He was then cited in August by the state Department of Environmental Conservation with several permit violations.

The misdemeanor charge will be part of the felony case, Murphy said.

In 2005, a full-grown female tiger escaped from Ash’s game farm and zoo. It remained at large for more than three hours and was captured without incident.

Inside Edition Exposes Jeff Ash Auctioning Off Zoo Animals


Anyone who wants a pet these days can simply go to the local animal shelter and adopt one of the thousands of pets who are in need of a home. However, for some, exotic animals are the only way to go when it comes to pets. But do they make good pets?

INSIDE EDITION traveled to rural Mt. Hope, Ohio, about sixty miles south of Cleveland, for a very unusual auction. Hundreds of people from across the country crammed into a giant barn to bid on exotic animals. A curpachian monkey went for $5,000 dollars, a kangaroo for $1000 and a lemur for $1200. Also available were zebras, alligators, monkeys, camels and lions.

Signs posted in the barn say “Danger,” suggesting the animals are not as cute and cuddly as they may seem.

INSIDE EDITION took hidden cameras to the auction accompanied by Tim Harrison, a police officer in another Ohio county who is also an animal expert, and is often called upon when exotic animals escape.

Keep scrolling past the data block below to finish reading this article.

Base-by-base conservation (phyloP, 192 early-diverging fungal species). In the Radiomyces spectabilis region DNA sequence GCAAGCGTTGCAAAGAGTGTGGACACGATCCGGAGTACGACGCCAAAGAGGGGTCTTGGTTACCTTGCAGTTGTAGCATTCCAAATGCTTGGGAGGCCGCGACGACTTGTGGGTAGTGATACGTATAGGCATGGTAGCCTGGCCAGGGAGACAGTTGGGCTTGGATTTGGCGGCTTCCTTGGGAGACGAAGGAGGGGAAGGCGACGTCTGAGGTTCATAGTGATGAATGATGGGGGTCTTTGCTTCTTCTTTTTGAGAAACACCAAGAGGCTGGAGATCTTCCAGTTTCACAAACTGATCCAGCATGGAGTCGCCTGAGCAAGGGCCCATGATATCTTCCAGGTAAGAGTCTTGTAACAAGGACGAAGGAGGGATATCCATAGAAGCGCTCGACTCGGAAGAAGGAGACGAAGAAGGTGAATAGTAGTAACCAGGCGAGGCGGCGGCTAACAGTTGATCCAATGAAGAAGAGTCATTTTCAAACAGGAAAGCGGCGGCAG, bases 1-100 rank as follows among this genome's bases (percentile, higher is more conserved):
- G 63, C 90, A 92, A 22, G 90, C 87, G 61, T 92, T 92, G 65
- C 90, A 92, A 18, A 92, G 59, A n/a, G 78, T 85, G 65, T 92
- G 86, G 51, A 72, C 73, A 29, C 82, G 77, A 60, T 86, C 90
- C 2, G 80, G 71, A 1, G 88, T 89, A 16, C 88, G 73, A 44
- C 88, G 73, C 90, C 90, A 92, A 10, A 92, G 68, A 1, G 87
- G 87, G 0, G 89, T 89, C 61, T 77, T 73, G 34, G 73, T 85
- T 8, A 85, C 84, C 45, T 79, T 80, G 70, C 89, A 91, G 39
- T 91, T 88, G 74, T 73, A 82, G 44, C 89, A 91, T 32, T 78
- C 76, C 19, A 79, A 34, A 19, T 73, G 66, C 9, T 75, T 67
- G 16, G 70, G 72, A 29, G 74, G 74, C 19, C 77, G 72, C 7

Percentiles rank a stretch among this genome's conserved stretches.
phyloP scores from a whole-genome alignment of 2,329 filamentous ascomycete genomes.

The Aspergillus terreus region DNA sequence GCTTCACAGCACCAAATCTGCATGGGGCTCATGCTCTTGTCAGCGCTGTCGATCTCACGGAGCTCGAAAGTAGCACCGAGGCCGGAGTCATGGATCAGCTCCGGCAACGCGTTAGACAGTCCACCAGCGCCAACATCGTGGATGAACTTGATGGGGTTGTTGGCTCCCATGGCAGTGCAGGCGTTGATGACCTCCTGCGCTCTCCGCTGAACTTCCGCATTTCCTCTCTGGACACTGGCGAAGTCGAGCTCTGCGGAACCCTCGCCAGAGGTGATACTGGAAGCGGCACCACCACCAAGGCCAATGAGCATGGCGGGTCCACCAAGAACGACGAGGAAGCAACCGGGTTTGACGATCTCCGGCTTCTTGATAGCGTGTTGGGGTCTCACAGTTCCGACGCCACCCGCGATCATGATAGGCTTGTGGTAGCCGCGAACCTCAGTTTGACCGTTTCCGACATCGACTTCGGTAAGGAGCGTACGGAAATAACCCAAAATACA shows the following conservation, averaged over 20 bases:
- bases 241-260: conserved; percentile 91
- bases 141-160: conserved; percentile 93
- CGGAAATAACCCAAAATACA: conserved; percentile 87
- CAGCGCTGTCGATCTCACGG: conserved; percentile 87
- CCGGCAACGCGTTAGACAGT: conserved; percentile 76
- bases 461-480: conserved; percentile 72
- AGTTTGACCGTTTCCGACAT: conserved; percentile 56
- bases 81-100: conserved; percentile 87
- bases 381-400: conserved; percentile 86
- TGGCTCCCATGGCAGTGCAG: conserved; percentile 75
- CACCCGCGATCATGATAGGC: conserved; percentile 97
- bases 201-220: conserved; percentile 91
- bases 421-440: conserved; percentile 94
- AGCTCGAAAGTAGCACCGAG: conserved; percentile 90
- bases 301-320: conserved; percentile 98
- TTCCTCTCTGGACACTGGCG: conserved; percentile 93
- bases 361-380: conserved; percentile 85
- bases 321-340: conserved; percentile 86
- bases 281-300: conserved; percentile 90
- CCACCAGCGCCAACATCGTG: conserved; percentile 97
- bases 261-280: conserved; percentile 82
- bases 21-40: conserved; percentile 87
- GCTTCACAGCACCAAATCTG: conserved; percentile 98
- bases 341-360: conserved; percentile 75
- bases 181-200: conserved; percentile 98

Harrison says events like these are typical of exotic animal auctions across the country, and that “Exotic animals need to be left in the wild.”

The auction is legal in Ohio, but Harrison says some of the buyers are likely to take the animals back to states and counties where they are forbidden.

The animals look cute and harmless when they are purchased, but in a year or so, many will be full-grown and extremely difficult to handle, not to mention dangerous.

In March 2000, while visiting relatives, a boy almost got his arm ripped off by a pet tiger. In 1999 a 10-year-old was killed by a pet tiger in her father’s ex-wife’s backyard.

So where do these exotic animals come from? One man selling some animals at the Ohio auction is Jeff Ash. INSIDE EDITION was able to trace him back to a small zoo that he owns in upstate New York, loaded with exotic animals.

Asked if there was any danger to Mr. Ash’s breeding and selling of these exotic animals, Ash’s lawyer said, “There’s a danger to anything. There’s a danger to owning a German Shepard.”